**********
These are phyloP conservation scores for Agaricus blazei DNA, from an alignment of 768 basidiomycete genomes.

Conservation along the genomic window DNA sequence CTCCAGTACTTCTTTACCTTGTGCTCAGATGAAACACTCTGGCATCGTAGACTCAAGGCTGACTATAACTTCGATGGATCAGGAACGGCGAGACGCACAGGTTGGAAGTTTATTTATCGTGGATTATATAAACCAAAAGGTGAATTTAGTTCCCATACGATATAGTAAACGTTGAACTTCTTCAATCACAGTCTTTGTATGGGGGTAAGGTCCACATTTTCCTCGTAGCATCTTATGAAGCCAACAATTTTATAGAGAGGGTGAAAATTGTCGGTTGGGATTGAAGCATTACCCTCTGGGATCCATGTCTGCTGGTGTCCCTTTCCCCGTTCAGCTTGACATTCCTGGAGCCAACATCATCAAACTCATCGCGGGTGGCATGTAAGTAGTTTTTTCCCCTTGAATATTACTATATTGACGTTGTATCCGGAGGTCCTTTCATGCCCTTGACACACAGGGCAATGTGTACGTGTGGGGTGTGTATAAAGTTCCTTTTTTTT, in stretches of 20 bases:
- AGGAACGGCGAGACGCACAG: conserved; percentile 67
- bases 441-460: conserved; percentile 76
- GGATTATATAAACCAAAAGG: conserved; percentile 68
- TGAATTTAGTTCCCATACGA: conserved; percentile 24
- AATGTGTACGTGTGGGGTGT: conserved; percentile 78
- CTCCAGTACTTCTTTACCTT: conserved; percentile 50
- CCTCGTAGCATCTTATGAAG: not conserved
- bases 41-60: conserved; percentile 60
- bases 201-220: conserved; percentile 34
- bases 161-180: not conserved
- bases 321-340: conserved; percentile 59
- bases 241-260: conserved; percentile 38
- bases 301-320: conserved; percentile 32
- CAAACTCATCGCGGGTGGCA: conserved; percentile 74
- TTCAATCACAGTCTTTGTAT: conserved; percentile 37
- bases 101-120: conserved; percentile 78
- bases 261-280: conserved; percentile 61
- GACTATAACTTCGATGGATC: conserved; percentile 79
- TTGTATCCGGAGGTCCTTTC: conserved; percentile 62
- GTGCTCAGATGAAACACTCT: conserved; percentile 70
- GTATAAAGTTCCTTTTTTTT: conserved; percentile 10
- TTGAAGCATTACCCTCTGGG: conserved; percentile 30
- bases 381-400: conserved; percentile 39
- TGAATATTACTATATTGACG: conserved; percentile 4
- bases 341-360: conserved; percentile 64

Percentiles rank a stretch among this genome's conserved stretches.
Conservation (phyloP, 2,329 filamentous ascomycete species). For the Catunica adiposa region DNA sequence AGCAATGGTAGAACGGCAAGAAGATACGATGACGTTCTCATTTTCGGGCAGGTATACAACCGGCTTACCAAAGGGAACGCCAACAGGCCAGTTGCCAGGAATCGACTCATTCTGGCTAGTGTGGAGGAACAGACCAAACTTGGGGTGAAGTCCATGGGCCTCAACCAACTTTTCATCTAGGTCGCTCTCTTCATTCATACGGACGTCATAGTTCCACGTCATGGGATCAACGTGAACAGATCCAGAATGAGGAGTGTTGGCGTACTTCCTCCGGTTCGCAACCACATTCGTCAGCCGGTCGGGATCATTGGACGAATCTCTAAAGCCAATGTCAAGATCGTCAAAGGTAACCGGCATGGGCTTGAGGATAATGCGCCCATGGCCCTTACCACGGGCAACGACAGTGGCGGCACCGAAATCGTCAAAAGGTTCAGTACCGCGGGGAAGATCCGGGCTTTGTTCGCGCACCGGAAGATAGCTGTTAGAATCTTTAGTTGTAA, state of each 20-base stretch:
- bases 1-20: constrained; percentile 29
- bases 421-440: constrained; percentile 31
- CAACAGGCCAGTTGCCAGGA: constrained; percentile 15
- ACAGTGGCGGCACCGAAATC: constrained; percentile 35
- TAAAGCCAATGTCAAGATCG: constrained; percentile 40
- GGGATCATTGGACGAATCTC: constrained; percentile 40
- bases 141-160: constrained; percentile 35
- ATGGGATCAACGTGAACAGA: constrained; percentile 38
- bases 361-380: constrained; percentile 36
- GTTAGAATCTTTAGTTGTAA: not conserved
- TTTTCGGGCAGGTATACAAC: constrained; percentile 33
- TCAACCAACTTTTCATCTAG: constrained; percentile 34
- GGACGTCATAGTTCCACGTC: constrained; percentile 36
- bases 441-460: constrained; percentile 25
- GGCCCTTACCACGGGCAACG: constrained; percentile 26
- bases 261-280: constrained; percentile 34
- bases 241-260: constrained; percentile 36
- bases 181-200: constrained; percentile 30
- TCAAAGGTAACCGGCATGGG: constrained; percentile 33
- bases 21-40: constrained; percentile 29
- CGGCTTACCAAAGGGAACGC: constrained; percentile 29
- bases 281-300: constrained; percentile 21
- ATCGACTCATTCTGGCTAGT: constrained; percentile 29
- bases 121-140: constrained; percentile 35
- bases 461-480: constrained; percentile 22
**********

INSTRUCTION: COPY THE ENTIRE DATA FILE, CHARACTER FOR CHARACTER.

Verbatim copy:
These are phyloP conservation scores for Agaricus blazei DNA, from an alignment of 768 basidiomycete genomes.

Conservation along the genomic window DNA sequence CTCCAGTACTTCTTTACCTTGTGCTCAGATGAAACACTCTGGCATCGTAGACTCAAGGCTGACTATAACTTCGATGGATCAGGAACGGCGAGACGCACAGGTTGGAAGTTTATTTATCGTGGATTATATAAACCAAAAGGTGAATTTAGTTCCCATACGATATAGTAAACGTTGAACTTCTTCAATCACAGTCTTTGTATGGGGGTAAGGTCCACATTTTCCTCGTAGCATCTTATGAAGCCAACAATTTTATAGAGAGGGTGAAAATTGTCGGTTGGGATTGAAGCATTACCCTCTGGGATCCATGTCTGCTGGTGTCCCTTTCCCCGTTCAGCTTGACATTCCTGGAGCCAACATCATCAAACTCATCGCGGGTGGCATGTAAGTAGTTTTTTCCCCTTGAATATTACTATATTGACGTTGTATCCGGAGGTCCTTTCATGCCCTTGACACACAGGGCAATGTGTACGTGTGGGGTGTGTATAAAGTTCCTTTTTTTT, in stretches of 20 bases:
- AGGAACGGCGAGACGCACAG: conserved; percentile 67
- bases 441-460: conserved; percentile 76
- GGATTATATAAACCAAAAGG: conserved; percentile 68
- TGAATTTAGTTCCCATACGA: conserved; percentile 24
- AATGTGTACGTGTGGGGTGT: conserved; percentile 78
- CTCCAGTACTTCTTTACCTT: conserved; percentile 50
- CCTCGTAGCATCTTATGAAG: not conserved
- bases 41-60: conserved; percentile 60
- bases 201-220: conserved; percentile 34
- bases 161-180: not conserved
- bases 321-340: conserved; percentile 59
- bases 241-260: conserved; percentile 38
- bases 301-320: conserved; percentile 32
- CAAACTCATCGCGGGTGGCA: conserved; percentile 74
- TTCAATCACAGTCTTTGTAT: conserved; percentile 37
- bases 101-120: conserved; percentile 78
- bases 261-280: conserved; percentile 61
- GACTATAACTTCGATGGATC: conserved; percentile 79
- TTGTATCCGGAGGTCCTTTC: conserved; percentile 62
- GTGCTCAGATGAAACACTCT: conserved; percentile 70
- GTATAAAGTTCCTTTTTTTT: conserved; percentile 10
- TTGAAGCATTACCCTCTGGG: conserved; percentile 30
- bases 381-400: conserved; percentile 39
- TGAATATTACTATATTGACG: conserved; percentile 4
- bases 341-360: conserved; percentile 64

Percentiles rank a stretch among this genome's conserved stretches.
Conservation (phyloP, 2,329 filamentous ascomycete species). For the Catunica adiposa region DNA sequence AGCAATGGTAGAACGGCAAGAAGATACGATGACGTTCTCATTTTCGGGCAGGTATACAACCGGCTTACCAAAGGGAACGCCAACAGGCCAGTTGCCAGGAATCGACTCATTCTGGCTAGTGTGGAGGAACAGACCAAACTTGGGGTGAAGTCCATGGGCCTCAACCAACTTTTCATCTAGGTCGCTCTCTTCATTCATACGGACGTCATAGTTCCACGTCATGGGATCAACGTGAACAGATCCAGAATGAGGAGTGTTGGCGTACTTCCTCCGGTTCGCAACCACATTCGTCAGCCGGTCGGGATCATTGGACGAATCTCTAAAGCCAATGTCAAGATCGTCAAAGGTAACCGGCATGGGCTTGAGGATAATGCGCCCATGGCCCTTACCACGGGCAACGACAGTGGCGGCACCGAAATCGTCAAAAGGTTCAGTACCGCGGGGAAGATCCGGGCTTTGTTCGCGCACCGGAAGATAGCTGTTAGAATCTTTAGTTGTAA, state of each 20-base stretch:
- bases 1-20: constrained; percentile 29
- bases 421-440: constrained; percentile 31
- CAACAGGCCAGTTGCCAGGA: constrained; percentile 15
- ACAGTGGCGGCACCGAAATC: constrained; percentile 35
- TAAAGCCAATGTCAAGATCG: constrained; percentile 40
- GGGATCATTGGACGAATCTC: constrained; percentile 40
- bases 141-160: constrained; percentile 35
- ATGGGATCAACGTGAACAGA: constrained; percentile 38
- bases 361-380: constrained; percentile 36
- GTTAGAATCTTTAGTTGTAA: not conserved
- TTTTCGGGCAGGTATACAAC: constrained; percentile 33
- TCAACCAACTTTTCATCTAG: constrained; percentile 34
- GGACGTCATAGTTCCACGTC: constrained; percentile 36
- bases 441-460: constrained; percentile 25
- GGCCCTTACCACGGGCAACG: constrained; percentile 26
- bases 261-280: constrained; percentile 34
- bases 241-260: constrained; percentile 36
- bases 181-200: constrained; percentile 30
- TCAAAGGTAACCGGCATGGG: constrained; percentile 33
- bases 21-40: constrained; percentile 29
- CGGCTTACCAAAGGGAACGC: constrained; percentile 29
- bases 281-300: constrained; percentile 21
- ATCGACTCATTCTGGCTAGT: constrained; percentile 29
- bases 121-140: constrained; percentile 35
- bases 461-480: constrained; percentile 22